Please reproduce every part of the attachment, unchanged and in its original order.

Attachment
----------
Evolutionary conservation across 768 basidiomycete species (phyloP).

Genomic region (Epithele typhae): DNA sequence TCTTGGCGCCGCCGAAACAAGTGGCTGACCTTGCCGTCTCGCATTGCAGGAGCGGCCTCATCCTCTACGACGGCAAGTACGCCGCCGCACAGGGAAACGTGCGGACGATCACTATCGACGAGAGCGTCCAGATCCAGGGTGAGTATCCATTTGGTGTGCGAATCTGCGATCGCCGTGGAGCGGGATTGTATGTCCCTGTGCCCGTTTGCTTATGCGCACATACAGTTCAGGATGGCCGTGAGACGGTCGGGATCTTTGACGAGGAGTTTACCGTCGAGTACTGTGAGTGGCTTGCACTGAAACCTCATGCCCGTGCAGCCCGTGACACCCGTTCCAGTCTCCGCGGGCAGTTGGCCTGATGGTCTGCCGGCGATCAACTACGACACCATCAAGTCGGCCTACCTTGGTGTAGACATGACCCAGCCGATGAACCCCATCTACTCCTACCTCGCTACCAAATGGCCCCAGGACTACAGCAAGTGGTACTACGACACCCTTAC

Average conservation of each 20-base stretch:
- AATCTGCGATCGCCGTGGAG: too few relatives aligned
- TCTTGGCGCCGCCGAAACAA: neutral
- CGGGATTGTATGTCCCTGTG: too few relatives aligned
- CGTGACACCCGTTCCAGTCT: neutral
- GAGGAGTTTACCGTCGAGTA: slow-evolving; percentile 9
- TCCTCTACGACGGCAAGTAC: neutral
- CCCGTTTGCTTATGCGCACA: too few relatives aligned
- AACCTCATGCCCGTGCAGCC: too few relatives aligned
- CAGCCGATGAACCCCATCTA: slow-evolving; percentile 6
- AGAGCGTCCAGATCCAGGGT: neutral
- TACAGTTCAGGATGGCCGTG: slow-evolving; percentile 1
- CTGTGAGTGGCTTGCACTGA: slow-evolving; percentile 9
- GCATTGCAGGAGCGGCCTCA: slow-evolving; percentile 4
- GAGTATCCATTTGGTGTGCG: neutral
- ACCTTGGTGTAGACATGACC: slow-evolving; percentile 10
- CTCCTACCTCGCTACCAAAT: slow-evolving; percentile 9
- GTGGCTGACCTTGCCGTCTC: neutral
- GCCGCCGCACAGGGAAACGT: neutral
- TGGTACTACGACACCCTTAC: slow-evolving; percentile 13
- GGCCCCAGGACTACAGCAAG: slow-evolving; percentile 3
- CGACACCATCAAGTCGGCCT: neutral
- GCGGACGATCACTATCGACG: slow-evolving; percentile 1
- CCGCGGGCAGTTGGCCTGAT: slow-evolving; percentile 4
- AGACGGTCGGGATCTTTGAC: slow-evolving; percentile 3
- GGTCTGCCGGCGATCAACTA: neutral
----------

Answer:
Evolutionary conservation across 768 basidiomycete species (phyloP).

Genomic region (Epithele typhae): DNA sequence TCTTGGCGCCGCCGAAACAAGTGGCTGACCTTGCCGTCTCGCATTGCAGGAGCGGCCTCATCCTCTACGACGGCAAGTACGCCGCCGCACAGGGAAACGTGCGGACGATCACTATCGACGAGAGCGTCCAGATCCAGGGTGAGTATCCATTTGGTGTGCGAATCTGCGATCGCCGTGGAGCGGGATTGTATGTCCCTGTGCCCGTTTGCTTATGCGCACATACAGTTCAGGATGGCCGTGAGACGGTCGGGATCTTTGACGAGGAGTTTACCGTCGAGTACTGTGAGTGGCTTGCACTGAAACCTCATGCCCGTGCAGCCCGTGACACCCGTTCCAGTCTCCGCGGGCAGTTGGCCTGATGGTCTGCCGGCGATCAACTACGACACCATCAAGTCGGCCTACCTTGGTGTAGACATGACCCAGCCGATGAACCCCATCTACTCCTACCTCGCTACCAAATGGCCCCAGGACTACAGCAAGTGGTACTACGACACCCTTAC

Average conservation of each 20-base stretch:
- AATCTGCGATCGCCGTGGAG: too few relatives aligned
- TCTTGGCGCCGCCGAAACAA: neutral
- CGGGATTGTATGTCCCTGTG: too few relatives aligned
- CGTGACACCCGTTCCAGTCT: neutral
- GAGGAGTTTACCGTCGAGTA: slow-evolving; percentile 9
- TCCTCTACGACGGCAAGTAC: neutral
- CCCGTTTGCTTATGCGCACA: too few relatives aligned
- AACCTCATGCCCGTGCAGCC: too few relatives aligned
- CAGCCGATGAACCCCATCTA: slow-evolving; percentile 6
- AGAGCGTCCAGATCCAGGGT: neutral
- TACAGTTCAGGATGGCCGTG: slow-evolving; percentile 1
- CTGTGAGTGGCTTGCACTGA: slow-evolving; percentile 9
- GCATTGCAGGAGCGGCCTCA: slow-evolving; percentile 4
- GAGTATCCATTTGGTGTGCG: neutral
- ACCTTGGTGTAGACATGACC: slow-evolving; percentile 10
- CTCCTACCTCGCTACCAAAT: slow-evolving; percentile 9
- GTGGCTGACCTTGCCGTCTC: neutral
- GCCGCCGCACAGGGAAACGT: neutral
- TGGTACTACGACACCCTTAC: slow-evolving; percentile 13
- GGCCCCAGGACTACAGCAAG: slow-evolving; percentile 3
- CGACACCATCAAGTCGGCCT: neutral
- GCGGACGATCACTATCGACG: slow-evolving; percentile 1
- CCGCGGGCAGTTGGCCTGAT: slow-evolving; percentile 4
- AGACGGTCGGGATCTTTGAC: slow-evolving; percentile 3
- GGTCTGCCGGCGATCAACTA: neutral